Interactive physical agents for story gathering
Author(s)Reben, Alexander James
Massachusetts Institute of Technology. Dept. of Architecture. Program in Media Arts and Sciences.
Joseph A. Paradiso.
MetadataShow full item record
Robots are typically thought of as autonomous devices which require little to no human interaction to complete their goals. In this study we investigated what would happen if the success of a robot was contingent upon its interaction with a human. How do we leverage humans to make robots more intelligent, efficient and successful? Is it worth it to involve human heavily in the goals of a system? This thesis we presents a method for the creation of a physical agent to facilitate interaction and documentary gathering within a ubiquitous media framework as a method for studying human dependent systems. We built a robot and sent it out to autonomously capture stories about its environment. The robot had a specific story capture goal and leveraged humans to attain that goal. The robot gathered a 1st person view of stories unfolding in real life. We evaluated this agent by way of determining "complete" vs. "incomplete" interactions. "Complete" interactions were those that generated viable and interesting videos, which could be edited together into a larger narrative. It was found that 30% of the interactions captured were "complete" interactions. Results suggested that changes in the system would only produce incrementally more "complete" interactions, as external factors like natural bias or busyness of the user come into play. The types of users who encountered the robot were fairly polar; either they wanted to interact or did not - very few partial interactions went on for more than 1 minute. Users who partially interacted with the robot were found to treat it rougher than those who completed the full interaction. It was also determined that this type of limited-interaction system is best suited for short-term interactions. At the end of the study, a movie was produced from the videos captured, proving that they were viable for story-making.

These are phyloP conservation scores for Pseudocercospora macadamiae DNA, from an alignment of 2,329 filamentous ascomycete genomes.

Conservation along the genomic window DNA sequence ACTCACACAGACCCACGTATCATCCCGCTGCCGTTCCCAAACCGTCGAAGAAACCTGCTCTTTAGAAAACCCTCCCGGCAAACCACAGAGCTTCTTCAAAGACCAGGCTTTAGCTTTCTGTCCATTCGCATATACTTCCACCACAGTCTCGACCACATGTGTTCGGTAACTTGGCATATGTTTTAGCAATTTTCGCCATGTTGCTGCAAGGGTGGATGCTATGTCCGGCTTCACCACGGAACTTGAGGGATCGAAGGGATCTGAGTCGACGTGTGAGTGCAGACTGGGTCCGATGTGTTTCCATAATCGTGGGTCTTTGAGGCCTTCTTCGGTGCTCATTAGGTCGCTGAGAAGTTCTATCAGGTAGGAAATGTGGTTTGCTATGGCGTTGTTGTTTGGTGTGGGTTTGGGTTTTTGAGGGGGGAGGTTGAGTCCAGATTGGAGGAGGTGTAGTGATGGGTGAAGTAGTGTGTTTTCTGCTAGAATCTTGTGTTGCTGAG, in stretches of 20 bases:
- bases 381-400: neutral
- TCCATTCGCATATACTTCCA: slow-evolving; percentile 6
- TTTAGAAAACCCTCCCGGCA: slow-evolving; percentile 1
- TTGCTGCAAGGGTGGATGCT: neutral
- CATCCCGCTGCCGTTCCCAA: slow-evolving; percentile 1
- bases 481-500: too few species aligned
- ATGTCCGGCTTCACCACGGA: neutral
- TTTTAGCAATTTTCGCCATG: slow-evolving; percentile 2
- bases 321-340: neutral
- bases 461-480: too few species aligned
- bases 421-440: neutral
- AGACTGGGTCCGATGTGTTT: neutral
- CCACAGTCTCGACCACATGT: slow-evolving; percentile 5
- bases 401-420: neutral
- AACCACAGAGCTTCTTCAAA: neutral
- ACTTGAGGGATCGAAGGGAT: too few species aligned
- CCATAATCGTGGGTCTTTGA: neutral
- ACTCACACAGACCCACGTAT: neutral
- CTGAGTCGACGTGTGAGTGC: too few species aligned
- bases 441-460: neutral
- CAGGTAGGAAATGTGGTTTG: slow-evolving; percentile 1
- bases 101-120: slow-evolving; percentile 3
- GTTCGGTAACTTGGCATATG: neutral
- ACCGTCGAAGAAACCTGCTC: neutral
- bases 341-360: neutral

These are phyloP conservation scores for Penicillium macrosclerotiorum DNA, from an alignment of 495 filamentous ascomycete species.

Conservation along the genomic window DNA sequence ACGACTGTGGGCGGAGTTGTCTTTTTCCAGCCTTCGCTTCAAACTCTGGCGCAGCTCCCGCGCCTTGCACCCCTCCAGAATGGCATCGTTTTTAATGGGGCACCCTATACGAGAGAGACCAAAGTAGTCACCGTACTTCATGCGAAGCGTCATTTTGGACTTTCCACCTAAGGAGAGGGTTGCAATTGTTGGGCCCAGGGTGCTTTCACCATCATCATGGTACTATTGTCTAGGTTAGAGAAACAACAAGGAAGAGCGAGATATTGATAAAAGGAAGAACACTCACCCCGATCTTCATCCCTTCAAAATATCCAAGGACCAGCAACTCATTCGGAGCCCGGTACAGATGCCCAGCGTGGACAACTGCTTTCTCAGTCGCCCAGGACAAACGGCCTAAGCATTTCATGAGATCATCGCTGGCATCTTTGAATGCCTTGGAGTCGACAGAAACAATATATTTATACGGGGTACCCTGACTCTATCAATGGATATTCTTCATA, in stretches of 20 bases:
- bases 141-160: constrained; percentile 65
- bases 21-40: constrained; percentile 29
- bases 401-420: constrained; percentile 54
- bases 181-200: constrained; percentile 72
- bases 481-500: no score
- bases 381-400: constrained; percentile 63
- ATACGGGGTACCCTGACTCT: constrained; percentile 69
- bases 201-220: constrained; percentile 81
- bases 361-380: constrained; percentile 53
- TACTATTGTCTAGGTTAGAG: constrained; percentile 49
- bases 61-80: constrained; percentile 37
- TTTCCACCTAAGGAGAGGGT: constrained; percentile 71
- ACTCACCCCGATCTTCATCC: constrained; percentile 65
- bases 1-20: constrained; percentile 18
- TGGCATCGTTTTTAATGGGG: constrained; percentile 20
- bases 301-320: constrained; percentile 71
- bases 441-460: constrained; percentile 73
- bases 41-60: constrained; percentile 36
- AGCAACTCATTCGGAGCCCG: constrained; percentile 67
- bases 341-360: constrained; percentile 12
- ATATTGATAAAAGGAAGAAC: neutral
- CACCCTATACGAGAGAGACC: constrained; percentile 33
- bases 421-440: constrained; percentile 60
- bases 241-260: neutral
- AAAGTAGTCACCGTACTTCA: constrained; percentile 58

Thesis (S.M.)--Massachusetts Institute of Technology, School of Architecture and Planning, Program in Media Arts and Sciences, 2010.Cataloged from PDF version of thesis.Includes bibliographical references (p. 117-118).
DepartmentMassachusetts Institute of Technology. Dept. of Architecture. Program in Media Arts and Sciences.
Massachusetts Institute of Technology
Architecture. Program in Media Arts and Sciences.